Rebellion is a prerequisite for rock and roll. The German artist Joseph Beuys said art is the science of freedom. In the Twentieth Century at least, the pursuit of freedom necessarily involved the rebel attitude so deeply ingrained in the fabric of rock and roll. The Rolling Stones certainly did their part. They always slid in some raunchy songs that chipped away at the establishment. “Loving Cup” and “Rocks Off” are sleazier tunes than they appear and reveal much more than idle ramblings of libertines. Their vices haunt them as they search for something to hold onto. They testify to the simple joys of common failures. You also have the deconstructionist spin of English boys redefining the musical traditions of another land. The Stones carried with the basic ideals of American music while they wandered into new territory.

An album of this breadth and consistency is a rare thing indeed. Exile is never too polished. It is at the same time familiar and new. It seems so real because the results are so fragile.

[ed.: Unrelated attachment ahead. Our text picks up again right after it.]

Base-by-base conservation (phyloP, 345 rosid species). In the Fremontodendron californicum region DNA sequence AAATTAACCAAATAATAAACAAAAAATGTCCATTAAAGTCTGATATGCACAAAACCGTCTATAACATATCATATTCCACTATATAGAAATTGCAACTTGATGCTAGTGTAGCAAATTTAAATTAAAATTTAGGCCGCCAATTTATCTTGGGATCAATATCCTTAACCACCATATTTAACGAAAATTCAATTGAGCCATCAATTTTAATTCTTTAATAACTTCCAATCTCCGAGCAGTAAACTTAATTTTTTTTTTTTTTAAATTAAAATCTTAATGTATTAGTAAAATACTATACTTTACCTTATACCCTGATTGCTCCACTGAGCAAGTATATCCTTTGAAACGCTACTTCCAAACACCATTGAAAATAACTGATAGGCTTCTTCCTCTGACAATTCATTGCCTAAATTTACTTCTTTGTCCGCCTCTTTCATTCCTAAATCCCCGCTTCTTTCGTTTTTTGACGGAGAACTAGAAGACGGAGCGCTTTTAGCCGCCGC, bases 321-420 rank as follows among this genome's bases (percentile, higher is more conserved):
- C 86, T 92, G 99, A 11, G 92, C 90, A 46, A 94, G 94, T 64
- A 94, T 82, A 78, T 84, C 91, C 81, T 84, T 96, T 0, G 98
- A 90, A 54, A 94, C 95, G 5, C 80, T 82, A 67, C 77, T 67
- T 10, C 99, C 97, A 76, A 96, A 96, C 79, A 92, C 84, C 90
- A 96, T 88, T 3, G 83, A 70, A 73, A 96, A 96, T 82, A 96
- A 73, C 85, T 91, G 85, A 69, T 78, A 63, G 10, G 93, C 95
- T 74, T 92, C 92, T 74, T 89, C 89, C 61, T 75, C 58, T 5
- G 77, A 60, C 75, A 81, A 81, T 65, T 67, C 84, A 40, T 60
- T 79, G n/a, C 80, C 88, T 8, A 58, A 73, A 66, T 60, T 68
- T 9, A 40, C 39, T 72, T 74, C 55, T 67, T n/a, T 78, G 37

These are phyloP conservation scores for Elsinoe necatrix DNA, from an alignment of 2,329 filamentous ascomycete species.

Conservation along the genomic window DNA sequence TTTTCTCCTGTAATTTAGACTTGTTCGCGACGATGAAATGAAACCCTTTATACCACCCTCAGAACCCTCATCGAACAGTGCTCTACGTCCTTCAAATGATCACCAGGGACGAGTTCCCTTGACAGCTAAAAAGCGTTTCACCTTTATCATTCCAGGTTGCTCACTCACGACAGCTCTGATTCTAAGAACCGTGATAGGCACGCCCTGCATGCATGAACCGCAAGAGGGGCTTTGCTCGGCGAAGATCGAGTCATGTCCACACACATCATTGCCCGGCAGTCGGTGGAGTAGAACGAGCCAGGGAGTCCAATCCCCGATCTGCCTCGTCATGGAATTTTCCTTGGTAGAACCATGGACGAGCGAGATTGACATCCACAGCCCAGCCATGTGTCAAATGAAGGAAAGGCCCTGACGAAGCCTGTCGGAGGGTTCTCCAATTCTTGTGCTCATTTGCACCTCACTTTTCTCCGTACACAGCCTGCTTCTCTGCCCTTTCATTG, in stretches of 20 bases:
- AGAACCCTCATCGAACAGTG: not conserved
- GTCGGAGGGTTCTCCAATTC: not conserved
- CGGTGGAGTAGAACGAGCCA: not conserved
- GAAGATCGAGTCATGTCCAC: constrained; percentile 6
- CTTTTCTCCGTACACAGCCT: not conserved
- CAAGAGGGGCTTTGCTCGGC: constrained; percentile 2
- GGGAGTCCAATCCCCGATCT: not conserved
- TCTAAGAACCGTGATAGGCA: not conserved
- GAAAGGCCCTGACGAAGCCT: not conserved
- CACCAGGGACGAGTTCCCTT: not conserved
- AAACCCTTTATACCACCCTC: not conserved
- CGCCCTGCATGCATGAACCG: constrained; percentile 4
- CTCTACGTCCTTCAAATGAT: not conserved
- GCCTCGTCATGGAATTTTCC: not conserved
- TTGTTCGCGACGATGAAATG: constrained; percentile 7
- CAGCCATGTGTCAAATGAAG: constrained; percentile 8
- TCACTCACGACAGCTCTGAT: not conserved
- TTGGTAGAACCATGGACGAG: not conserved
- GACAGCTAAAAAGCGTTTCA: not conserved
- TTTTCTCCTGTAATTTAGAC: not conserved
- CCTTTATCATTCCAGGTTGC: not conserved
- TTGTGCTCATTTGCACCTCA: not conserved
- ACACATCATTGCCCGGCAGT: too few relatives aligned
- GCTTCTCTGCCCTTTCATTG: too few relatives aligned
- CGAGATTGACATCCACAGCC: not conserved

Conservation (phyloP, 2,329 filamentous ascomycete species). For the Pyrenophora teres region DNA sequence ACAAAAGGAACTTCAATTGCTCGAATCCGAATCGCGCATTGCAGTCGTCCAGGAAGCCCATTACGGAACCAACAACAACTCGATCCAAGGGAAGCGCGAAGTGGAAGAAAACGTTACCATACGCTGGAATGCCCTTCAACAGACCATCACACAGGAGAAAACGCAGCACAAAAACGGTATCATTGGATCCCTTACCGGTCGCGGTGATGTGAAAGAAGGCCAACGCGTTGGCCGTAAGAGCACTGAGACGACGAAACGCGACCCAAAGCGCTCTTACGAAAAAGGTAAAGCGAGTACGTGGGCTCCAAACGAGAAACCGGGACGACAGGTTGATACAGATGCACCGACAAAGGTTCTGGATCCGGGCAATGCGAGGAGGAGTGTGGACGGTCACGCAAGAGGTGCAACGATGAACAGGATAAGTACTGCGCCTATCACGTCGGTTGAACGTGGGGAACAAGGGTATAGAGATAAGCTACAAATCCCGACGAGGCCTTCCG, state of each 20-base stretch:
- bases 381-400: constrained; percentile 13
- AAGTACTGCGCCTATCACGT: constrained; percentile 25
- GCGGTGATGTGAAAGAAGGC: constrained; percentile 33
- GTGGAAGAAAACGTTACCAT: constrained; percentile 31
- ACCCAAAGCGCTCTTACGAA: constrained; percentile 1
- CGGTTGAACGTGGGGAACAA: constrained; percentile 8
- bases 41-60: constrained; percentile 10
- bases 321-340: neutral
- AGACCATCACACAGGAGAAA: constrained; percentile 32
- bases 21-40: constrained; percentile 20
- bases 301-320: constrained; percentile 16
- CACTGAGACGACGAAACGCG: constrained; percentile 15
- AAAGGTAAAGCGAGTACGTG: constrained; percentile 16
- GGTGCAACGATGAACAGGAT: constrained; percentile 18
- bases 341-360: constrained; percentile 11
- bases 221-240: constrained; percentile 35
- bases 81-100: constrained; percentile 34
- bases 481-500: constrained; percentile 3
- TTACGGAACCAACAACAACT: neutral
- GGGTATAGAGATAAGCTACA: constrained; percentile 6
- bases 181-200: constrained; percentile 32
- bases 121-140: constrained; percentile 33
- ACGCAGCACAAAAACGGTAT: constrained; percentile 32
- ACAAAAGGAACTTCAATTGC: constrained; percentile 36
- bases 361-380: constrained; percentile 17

The Rolling Stones – The Rolling Stones

The Rolling Stones

The Rolling StonesThe Rolling Stones Decca LK 4605 (1964)

The eponymous debut album by The Rolling Stones (renamed England’s Newest Hit Makers for subsequent U.S. release) is a somewhat inauspicious affair.  It is full of energetic takes on American blues.  The group plays with enthusiasm.  Yet aside from a few hints at guitar prowess, there aren’t a whole lot of highlights here.  Still, there aren’t any great missteps, and the effort to reach out across racial lines is admirable.  This was about taking essentially rural music and making it more urban and palatable for middle class youth desperate for a new music to call their own.  Perhaps that wasn’t the precise intent, but it was the ultimate effect.  They got better quickly.  What is stunning is how there are scarcely any cues here to indicate just how good they would get — or how fast they would get there.